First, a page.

Why Banks Sell Loans They Make

Emily Starbuck Crone
By Emily Starbuck Crone 

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If you carefully selected your lender for a mortgage, a student loan or some other type of debt, you might be surprised or even upset to receive a letter telling you that the obligation is being sold to another financial institution.

Although there’s nothing inherently bad about loans being sold — the terms of the loan will not change — you could run into problems if you fail to receive a notice or paperwork gets lost. That could cause you to miss payments, costing you late charges and even hurting your credit. Here’s a look at why loans are sold and how you can protect yourself.

Why loans are sold

Many consumers don’t realize there’s a thriving market for loans, referred to as the secondary market. When you borrow from a bank or credit union, you may not notice that the fine print on the lending agreement says the loan may be sold.

“Most lenders sell loans due to liquidity reasons, meaning they don’t want the loans in their balance sheet,” says Cristina Zorrilla, assistant vice president of mortgage pricing and investor relations with Navy Federal Credit Union. “They sell loans so they can lend to more borrowers.”

Some lenders sell loans to other financial institutions but keep the servicing rights.

This means the customer still deals with the same lender and sends the payments to the same place. It hardly affects consumers, since the point of contact doesn’t change. However, many lenders don’t have the capacity to continue servicing all the loans they make, so they sell both the debt and the servicing rights. When that happens, customers have to send their payments to a new organization — and will deal with that new party if problems arise. Only a few, including Navy Federal Credit Union, never sell servicing rights.

What happens next

When a loan changes hands, your debt goes with it, but the terms of the loan and your interest rate stay the same. When a loan is sold, the lender must send you a transfer notice within 30 days. It should contain information about the new loan holder, including contact details. If the notice says the loan’s servicing was also transferred, it’ll instruct you where to begin sending payments and when.

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How to protect yourself

When your loan is sold, errors can occur. An October 2013 report from the U.S. Consumer Financial Protection Bureau describes numerous complaints from borrowers who encountered problems when student loans were sold.

“Borrowers told us they’ve experienced lost paperwork, processing errors that resulted in late fees, interruptions of routine communications like billing statements, and consumers also complain that certain payment processing policies varied depending on who the servicer was,” says Rohit Chopra, the agency’s student loan ombudsman.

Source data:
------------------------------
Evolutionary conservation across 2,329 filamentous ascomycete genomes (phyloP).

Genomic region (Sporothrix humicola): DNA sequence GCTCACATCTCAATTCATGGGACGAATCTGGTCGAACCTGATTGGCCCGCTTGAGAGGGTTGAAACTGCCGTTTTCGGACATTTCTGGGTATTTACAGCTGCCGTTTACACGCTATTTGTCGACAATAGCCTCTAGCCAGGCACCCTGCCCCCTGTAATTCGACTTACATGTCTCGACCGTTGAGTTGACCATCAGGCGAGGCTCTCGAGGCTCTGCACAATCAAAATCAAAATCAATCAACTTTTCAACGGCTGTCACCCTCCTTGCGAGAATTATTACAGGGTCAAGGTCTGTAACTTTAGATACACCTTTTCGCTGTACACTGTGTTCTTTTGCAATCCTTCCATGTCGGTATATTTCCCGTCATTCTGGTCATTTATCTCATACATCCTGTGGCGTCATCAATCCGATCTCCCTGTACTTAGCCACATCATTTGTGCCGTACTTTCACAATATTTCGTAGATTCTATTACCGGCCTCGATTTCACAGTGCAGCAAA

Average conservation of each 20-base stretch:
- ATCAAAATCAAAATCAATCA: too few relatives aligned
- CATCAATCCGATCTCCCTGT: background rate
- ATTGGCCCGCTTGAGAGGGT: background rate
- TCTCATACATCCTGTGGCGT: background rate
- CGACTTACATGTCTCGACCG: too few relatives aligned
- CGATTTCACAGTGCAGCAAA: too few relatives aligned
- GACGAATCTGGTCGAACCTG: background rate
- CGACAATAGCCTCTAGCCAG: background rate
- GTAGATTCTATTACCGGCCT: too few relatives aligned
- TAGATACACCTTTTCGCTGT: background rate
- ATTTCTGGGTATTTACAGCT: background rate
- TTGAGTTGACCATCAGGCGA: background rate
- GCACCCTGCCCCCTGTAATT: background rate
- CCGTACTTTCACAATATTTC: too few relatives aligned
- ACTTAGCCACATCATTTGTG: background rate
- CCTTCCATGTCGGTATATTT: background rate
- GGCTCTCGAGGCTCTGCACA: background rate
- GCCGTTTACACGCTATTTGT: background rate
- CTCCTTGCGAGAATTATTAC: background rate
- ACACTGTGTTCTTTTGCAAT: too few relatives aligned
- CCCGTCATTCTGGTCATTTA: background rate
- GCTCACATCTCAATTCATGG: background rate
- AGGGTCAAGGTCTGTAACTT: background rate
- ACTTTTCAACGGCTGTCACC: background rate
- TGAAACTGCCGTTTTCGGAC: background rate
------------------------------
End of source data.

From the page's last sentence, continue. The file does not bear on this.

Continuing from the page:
Always open mail from your lenders; don’t assume it’s junk, as it could be a notice of a loan being sold. Being proactive also makes it more likely you’ll stay in the loop. Chopra says one of the best ways consumers can protect themselves is to sign up for online account access and make sure their mailing address is always accurate.

“Too often, if contact information isn’t up to date, borrowers will learn about the loan servicing transfer after it’s too late and they’ve been slapped with a lot of fees,” Chopra says. Late payments hurt your credit score, too.

When you receive a notice, look closely to see whether the loan servicer is changing. Chopra says many borrowers, particularly for student loans, set up automatic payments from their checking accounts. If you’ve done this, contact the new servicer to see what you may need to change, and don’t forget to find out when to stop payments to the original lender. Chopra also recommends signing up for online account access with the new servicer to ensure its information about you is accurate.

Zorrilla says being on top of communication with your lender is key. If you recently got a home mortgage and found out the loan was sold, it’s wise to check with the lender to make sure it received the monthly payments so your credit won’t be affected.

Additionally, if you were in the middle of refinancing a mortgage and there was a payment made in the process, Zorrilla encourages consumers to call and verify that the payment went to the right place. You may need to check with both your old and new lender to find that out and to determine whether you need to redo any paperwork.

Once you receive your first statement from the new lender, it’s also wise to double-check to see that everything is correct.

The takeaway

You shouldn’t panic if your loan is being sold, but these precautions can ensure a smooth transition and prevent any credit-damaging misdirected payments.

Emily Starbuck Crone is a staff writer covering personal finance for NerdWallet. Follow her on Twitter @emstarbuck and on Google+.

Image via iStock

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